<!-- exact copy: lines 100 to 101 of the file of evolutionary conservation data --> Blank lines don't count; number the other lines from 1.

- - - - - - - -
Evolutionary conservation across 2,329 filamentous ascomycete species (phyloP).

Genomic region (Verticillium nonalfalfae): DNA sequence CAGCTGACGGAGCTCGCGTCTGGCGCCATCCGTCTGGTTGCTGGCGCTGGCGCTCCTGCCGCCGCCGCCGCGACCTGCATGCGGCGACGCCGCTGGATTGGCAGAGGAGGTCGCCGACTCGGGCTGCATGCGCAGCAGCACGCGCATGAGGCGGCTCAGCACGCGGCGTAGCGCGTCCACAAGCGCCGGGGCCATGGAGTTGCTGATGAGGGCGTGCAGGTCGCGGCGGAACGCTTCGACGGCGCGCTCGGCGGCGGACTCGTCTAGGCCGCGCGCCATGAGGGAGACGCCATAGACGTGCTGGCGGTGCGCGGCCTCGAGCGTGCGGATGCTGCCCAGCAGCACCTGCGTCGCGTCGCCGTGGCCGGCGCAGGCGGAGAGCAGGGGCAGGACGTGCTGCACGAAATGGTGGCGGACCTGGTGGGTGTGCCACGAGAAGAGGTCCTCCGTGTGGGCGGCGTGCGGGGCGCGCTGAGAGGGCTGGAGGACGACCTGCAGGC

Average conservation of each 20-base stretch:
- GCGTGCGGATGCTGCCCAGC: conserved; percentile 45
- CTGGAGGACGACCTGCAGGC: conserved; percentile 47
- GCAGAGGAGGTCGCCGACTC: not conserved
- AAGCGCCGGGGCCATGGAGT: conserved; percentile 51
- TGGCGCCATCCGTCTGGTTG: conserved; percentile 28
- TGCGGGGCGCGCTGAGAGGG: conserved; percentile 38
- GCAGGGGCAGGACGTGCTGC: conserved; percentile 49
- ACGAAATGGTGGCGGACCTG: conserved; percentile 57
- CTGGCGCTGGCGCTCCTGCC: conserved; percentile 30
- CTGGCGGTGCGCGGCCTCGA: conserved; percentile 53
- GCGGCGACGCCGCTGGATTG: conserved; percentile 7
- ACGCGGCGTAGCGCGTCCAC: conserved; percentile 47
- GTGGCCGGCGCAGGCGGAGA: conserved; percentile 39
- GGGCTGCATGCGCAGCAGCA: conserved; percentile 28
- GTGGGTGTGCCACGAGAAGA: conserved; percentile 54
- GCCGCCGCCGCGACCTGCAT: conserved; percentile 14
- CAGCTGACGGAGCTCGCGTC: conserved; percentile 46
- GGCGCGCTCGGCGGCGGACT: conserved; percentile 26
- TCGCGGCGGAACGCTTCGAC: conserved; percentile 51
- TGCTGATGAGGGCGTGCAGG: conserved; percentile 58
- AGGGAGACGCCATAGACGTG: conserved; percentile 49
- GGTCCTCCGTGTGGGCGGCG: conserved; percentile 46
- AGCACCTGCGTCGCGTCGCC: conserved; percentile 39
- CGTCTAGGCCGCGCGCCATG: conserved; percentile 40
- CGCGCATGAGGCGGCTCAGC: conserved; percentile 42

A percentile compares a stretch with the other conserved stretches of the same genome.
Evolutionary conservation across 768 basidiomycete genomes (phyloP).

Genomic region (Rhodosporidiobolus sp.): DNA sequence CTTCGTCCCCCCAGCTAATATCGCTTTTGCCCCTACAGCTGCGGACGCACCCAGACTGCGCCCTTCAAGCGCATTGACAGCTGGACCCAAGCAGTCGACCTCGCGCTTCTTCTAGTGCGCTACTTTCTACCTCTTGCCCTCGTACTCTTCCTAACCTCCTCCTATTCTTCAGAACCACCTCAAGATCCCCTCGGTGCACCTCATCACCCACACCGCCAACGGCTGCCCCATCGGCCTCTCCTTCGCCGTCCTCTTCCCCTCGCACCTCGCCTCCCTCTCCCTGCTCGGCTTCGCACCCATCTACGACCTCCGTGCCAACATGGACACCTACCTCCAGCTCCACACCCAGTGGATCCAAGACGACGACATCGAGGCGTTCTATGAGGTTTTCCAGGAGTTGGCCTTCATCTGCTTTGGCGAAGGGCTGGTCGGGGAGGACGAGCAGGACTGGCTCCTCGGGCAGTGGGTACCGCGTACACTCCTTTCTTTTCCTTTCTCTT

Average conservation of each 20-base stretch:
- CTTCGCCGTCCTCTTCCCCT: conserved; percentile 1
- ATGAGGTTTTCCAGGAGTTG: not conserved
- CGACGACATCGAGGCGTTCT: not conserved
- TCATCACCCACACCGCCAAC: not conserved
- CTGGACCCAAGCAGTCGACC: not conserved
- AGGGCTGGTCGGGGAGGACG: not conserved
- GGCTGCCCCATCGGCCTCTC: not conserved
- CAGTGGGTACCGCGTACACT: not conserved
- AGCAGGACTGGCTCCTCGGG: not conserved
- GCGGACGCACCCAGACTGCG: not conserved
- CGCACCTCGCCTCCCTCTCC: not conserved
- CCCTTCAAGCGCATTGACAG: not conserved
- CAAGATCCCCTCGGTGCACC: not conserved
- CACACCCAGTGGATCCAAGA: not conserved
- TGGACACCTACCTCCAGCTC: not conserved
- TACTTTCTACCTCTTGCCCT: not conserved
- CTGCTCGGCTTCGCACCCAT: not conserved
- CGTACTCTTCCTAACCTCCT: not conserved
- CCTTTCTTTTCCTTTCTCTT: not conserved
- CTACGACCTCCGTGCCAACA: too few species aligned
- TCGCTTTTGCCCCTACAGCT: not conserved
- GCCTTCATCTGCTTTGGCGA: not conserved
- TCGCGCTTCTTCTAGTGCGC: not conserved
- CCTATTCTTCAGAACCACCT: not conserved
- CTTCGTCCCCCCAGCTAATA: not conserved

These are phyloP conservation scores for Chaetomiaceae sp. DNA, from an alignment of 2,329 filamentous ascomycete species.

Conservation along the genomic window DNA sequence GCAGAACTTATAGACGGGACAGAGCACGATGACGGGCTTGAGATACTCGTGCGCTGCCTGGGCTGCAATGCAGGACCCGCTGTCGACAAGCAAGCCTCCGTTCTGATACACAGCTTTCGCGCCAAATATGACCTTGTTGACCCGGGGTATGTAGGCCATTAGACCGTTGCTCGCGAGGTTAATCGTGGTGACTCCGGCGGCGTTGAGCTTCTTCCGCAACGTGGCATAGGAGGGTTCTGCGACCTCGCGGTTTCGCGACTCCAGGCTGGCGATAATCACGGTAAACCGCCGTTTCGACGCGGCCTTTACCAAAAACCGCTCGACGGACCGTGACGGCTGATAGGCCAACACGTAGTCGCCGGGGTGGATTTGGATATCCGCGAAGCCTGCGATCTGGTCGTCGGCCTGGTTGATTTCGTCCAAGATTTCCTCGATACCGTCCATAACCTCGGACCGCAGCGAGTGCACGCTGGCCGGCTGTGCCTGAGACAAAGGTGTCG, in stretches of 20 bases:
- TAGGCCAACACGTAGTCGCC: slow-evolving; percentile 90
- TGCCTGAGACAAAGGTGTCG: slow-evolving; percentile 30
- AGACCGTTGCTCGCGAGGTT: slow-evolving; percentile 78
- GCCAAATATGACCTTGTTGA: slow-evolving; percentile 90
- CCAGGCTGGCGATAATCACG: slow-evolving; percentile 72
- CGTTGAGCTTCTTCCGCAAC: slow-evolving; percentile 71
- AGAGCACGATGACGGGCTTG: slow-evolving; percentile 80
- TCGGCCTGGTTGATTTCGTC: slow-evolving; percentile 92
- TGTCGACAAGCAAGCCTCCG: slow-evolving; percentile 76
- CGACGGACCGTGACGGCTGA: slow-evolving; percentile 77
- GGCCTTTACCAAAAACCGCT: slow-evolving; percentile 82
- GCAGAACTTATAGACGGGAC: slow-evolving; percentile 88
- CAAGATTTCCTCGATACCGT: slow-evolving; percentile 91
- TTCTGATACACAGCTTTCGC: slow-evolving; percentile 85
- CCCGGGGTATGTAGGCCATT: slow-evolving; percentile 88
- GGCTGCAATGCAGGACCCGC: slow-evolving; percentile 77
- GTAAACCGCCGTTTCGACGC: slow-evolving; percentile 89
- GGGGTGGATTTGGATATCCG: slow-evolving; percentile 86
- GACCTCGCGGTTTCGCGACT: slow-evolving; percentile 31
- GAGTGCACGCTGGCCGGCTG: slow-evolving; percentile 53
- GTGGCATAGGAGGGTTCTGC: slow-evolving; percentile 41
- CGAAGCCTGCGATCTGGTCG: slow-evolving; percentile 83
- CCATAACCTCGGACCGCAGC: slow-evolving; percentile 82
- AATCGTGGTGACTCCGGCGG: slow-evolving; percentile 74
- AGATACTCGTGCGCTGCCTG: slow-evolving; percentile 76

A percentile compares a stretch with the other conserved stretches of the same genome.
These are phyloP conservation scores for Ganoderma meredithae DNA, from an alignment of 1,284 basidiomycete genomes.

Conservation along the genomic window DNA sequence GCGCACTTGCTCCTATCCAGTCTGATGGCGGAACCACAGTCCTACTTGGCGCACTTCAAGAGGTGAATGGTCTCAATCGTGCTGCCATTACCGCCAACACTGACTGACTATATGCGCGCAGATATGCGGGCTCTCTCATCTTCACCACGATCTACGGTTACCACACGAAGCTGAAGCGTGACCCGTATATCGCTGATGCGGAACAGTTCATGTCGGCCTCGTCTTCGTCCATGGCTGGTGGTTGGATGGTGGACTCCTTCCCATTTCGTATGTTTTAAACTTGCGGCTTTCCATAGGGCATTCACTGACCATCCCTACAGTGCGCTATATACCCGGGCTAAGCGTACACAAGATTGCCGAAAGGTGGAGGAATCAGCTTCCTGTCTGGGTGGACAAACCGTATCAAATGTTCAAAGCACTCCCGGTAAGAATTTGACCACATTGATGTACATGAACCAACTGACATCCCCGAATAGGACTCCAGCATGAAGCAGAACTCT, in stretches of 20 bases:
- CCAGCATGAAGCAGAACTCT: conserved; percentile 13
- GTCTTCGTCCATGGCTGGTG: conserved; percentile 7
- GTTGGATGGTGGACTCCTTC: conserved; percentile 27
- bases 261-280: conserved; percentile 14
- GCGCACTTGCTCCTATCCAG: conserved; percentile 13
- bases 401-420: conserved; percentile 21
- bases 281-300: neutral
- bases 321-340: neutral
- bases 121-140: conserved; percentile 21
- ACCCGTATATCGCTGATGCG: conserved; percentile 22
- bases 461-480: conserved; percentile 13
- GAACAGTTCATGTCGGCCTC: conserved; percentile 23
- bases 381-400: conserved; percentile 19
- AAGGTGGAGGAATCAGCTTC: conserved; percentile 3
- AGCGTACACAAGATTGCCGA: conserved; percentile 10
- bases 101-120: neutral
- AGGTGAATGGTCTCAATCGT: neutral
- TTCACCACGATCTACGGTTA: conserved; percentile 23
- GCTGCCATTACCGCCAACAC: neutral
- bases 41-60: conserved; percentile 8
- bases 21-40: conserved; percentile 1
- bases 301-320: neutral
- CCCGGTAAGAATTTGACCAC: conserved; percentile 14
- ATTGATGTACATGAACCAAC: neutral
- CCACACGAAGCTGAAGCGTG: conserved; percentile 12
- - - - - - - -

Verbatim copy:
- bases 381-400: conserved; percentile 19
- AAGGTGGAGGAATCAGCTTC: conserved; percentile 3